dc.description.abstractObjectives: To examine the non-biomedical reasons which make family doctors over-prescribe antibiotics for upper respiratory tract infection (URTI) in a mixed private/public Asian setting. Methods: The questionnaire was sent to the members of the Hong Kong College of Family Physicians between August and December 2001. Results: A total of 801 family doctors completed a postal questionnaire with an overall response rate of 65.0%. A significant number of respondents (21.8%) felt they might be prescribing antibiotics too often for URTI but the majority of them felt they were using antibiotics just a bit too often. Doctors who were older, more senior or in private practice were more likely to feel that they might be prescribing antibiotics too often. More than 50% of respondents thought that to satisfy the patient or his/her carer and fear of medicolegal problem if the patient deteriorates would make them very likely or likely to over-prescribe antibiotics for patients with URTIs. Public doctors might over-prescribe in order to save time, whereas private doctors might do so in order to keep patients in their practice. Conclusion: The results showed that doctors with certain characteristics are more likely to overprescribe antibiotics. Factors, other than biomedical ones, may play important roles in doctor's prescription of antibiotics for URTI.en_HK
dc.languageengen_HK
dc.publisherBlackwell Publishing Ltd.en_HK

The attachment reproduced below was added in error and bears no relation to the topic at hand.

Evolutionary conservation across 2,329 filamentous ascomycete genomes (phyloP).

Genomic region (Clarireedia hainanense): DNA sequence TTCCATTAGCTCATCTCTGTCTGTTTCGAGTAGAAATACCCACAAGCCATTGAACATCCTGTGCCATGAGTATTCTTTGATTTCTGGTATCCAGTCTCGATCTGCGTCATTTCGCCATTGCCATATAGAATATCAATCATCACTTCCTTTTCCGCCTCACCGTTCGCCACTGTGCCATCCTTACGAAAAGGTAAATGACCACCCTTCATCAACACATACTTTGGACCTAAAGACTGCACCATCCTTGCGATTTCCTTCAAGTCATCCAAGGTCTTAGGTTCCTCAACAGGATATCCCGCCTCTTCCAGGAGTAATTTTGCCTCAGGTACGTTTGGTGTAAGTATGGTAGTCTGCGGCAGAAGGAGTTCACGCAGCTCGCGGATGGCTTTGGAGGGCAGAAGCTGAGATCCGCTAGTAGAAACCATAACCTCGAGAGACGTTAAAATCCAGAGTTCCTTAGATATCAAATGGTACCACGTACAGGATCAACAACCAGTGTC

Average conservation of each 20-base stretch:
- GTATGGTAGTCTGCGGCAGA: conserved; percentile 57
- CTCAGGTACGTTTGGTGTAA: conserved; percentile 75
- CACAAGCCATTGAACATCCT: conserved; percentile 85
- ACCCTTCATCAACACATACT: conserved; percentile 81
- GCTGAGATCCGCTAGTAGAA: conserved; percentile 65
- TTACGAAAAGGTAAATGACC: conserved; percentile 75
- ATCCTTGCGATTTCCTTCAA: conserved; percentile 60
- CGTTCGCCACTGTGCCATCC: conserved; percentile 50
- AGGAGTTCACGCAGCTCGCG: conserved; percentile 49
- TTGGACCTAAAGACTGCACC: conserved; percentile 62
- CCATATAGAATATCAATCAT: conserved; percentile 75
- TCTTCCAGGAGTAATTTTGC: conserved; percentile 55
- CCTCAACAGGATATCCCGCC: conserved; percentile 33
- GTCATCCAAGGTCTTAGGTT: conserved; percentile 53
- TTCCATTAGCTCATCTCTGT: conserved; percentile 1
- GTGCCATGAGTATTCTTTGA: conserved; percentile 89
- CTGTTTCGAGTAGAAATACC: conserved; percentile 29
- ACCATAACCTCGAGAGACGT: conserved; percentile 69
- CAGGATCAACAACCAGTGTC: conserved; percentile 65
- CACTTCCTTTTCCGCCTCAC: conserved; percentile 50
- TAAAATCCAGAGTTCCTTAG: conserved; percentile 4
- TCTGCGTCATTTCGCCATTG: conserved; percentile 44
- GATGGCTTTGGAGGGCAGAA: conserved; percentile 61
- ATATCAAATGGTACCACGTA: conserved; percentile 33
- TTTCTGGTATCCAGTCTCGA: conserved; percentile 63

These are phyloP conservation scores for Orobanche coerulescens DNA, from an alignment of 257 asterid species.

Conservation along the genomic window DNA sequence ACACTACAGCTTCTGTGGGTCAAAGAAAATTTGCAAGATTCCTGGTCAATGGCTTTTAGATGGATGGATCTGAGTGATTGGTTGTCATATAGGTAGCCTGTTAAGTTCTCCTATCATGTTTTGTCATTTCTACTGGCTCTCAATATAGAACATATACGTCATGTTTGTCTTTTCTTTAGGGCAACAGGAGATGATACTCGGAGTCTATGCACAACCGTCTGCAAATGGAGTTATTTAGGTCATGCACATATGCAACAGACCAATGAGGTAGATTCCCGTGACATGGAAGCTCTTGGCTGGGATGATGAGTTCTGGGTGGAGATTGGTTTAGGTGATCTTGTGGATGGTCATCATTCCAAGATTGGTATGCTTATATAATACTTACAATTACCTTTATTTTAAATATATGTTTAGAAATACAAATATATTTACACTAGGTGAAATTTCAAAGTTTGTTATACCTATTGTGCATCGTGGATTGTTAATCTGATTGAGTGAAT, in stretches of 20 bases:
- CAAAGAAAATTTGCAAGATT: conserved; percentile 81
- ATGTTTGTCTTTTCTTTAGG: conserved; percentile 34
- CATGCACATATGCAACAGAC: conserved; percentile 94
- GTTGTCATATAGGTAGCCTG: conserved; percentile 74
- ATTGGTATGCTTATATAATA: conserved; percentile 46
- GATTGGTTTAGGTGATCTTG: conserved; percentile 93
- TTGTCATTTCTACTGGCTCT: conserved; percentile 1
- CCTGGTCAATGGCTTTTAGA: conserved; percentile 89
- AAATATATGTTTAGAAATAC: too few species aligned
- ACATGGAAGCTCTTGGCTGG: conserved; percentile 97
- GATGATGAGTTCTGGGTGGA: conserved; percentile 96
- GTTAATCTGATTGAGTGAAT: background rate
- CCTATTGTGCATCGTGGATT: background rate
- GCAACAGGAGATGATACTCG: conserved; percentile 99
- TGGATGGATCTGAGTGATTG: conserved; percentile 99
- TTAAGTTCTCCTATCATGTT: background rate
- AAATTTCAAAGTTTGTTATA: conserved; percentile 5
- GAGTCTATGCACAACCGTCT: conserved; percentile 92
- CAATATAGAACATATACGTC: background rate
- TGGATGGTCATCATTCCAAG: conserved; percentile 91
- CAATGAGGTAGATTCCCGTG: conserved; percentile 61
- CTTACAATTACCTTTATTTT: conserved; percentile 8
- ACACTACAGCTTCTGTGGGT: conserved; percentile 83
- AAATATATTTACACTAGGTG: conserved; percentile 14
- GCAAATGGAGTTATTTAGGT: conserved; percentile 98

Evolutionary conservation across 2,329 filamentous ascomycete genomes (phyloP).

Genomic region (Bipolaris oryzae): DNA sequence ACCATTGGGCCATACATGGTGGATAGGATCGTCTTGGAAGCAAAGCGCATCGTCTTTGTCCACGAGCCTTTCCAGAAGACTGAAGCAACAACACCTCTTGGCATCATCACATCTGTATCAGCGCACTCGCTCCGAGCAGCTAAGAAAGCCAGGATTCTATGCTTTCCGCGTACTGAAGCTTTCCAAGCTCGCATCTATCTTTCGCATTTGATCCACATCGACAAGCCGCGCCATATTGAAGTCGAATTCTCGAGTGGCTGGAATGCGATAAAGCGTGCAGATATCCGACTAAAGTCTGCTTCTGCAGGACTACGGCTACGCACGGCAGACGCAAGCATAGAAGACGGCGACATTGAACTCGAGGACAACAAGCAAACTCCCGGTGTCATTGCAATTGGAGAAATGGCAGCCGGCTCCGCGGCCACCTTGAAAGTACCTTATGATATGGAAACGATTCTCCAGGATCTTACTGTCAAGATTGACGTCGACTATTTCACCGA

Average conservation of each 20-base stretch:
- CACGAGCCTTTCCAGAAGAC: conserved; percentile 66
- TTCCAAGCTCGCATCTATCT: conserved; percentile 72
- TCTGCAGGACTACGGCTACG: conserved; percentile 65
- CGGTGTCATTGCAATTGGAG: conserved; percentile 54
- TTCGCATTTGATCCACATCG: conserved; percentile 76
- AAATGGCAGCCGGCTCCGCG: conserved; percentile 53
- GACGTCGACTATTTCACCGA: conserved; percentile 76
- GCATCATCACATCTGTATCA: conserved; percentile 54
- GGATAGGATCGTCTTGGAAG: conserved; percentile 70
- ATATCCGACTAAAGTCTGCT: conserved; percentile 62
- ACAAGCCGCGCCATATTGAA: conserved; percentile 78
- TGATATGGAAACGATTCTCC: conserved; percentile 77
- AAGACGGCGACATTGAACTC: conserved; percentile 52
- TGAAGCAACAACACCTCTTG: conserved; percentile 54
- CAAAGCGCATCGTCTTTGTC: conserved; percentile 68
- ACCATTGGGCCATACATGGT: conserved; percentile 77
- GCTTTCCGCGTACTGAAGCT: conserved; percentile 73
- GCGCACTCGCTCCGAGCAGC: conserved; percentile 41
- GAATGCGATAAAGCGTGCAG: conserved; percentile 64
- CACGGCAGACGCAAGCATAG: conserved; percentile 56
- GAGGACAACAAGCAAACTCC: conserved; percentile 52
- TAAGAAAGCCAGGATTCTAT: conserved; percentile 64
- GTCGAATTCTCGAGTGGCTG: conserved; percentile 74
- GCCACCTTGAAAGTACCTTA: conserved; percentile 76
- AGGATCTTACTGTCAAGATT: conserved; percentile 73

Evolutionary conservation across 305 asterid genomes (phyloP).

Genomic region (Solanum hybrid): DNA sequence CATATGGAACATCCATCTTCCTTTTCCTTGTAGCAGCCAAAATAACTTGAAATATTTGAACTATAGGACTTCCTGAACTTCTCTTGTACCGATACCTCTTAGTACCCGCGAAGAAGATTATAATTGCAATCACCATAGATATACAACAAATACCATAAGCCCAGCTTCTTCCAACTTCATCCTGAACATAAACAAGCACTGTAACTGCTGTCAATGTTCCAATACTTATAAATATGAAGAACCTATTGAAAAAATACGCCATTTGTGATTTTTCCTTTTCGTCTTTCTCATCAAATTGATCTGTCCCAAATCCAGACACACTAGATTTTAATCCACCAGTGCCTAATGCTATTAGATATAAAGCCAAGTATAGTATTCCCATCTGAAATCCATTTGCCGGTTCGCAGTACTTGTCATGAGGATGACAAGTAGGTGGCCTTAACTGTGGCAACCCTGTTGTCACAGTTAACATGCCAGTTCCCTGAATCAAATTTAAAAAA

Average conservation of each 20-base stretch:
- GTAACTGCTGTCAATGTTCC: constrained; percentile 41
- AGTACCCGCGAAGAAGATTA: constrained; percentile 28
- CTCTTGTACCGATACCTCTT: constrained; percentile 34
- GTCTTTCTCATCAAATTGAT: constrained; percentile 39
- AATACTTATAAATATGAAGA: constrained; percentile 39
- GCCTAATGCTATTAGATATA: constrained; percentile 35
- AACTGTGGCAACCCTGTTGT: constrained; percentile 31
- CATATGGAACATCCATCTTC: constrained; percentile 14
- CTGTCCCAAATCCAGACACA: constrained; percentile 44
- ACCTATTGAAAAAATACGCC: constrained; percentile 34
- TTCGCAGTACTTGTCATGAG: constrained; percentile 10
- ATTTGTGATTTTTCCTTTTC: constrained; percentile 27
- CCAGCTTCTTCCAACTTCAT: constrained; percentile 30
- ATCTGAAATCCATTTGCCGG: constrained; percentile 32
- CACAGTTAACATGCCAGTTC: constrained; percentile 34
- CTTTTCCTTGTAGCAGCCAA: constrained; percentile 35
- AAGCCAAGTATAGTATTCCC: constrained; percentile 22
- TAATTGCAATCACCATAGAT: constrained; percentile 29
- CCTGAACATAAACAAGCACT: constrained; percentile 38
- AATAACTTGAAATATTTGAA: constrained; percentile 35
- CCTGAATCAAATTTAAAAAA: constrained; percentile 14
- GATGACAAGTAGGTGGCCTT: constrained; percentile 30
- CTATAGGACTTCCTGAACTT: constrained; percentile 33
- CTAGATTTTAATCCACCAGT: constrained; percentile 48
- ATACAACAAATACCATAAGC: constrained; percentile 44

dc.relation.ispartofJournal of Clinical Pharmacy and Therapeuticsen_HK
dc.rightsJournal of Clinical Pharmacy and Therapeutics. Copyright © Blackwell Publishing Ltd.en_HK
dc.subjectAntibiotics overuseen_HK
dc.subjectFamily medicineen_HK
dc.subjectGeneral practiceen_HK
dc.subjectRespiratory tract infectionen_HK
dc.subject.meshAnti-Bacterial Agents - therapeutic useen_HK
dc.subject.meshDrug Prescriptionsen_HK
dc.subject.meshDrug Utilization - statistics & numerical dataen_HK
dc.subject.meshFollow-Up Studiesen_HK
dc.subject.meshHealth Services Misuse - statistics & numerical dataen_HK
dc.subject.meshHong Kongen_HK
dc.subject.meshHumansen_HK
dc.subject.meshMaleen_HK
dc.subject.meshPhysician's Practice Patternsen_HK
dc.subject.meshPhysicians, Familyen_HK
dc.subject.meshQuestionnairesen_HK
dc.subject.meshRespiratory Tract Infections - drug therapyen_HK
dc.titleWhat are the non-biomedical reasons which make family doctors over-prescribe antibiotics for upper respiratory tract infection in a mixed private/public Asian setting?en_HK
dc.typeArticleen_HK
dc.identifier.openurlhttp://library.hku.hk:4550/resserv?sid=HKU:IR&issn=0269-4727&volume=28&spage=197&epage=201&date=2003&atitle=What+are+the+non-biomedical+reasons+which+make+family+doctors+over-prescribe+antibiotics+for+upper+respiratory+tract+infection+in+a+mixed+private/public+Asian+setting?en_HK
dc.identifier.emailLam, TP: tplam@hku.hken_HK
dc.identifier.emailLam, KF: hrntlkf@hkucc.hku.hken_HK
dc.identifier.authorityLam, TP=rp00386en_HK
dc.identifier.authorityLam, KF=rp00718en_HK
dc.description.naturelink_to_subscribed_fulltext-
dc.identifier.doi10.1046/j.1365-2710.2003.00485.xen_HK
dc.identifier.pmid12795779-
dc.identifier.scopuseid_2-s2.0-0038817847en_HK
dc.identifier.hkuros76738en_HK
dc.relation.referenceshttp://www.scopus.com/mlt/select.url?eid=2-s2.0-0038817847&selection=ref&src=s&origin=recordpageen_HK
dc.identifier.volume28en_HK
dc.identifier.issue3en_HK
dc.identifier.spage197en_HK
dc.identifier.epage201en_HK
dc.identifier.isiWOS:000183442900007-
dc.publisher.placeUnited Kingdomen_HK
dc.identifier.scopusauthoridLam, TP=55232643600en_HK
dc.identifier.scopusauthoridLam, KF=8948421200en_HK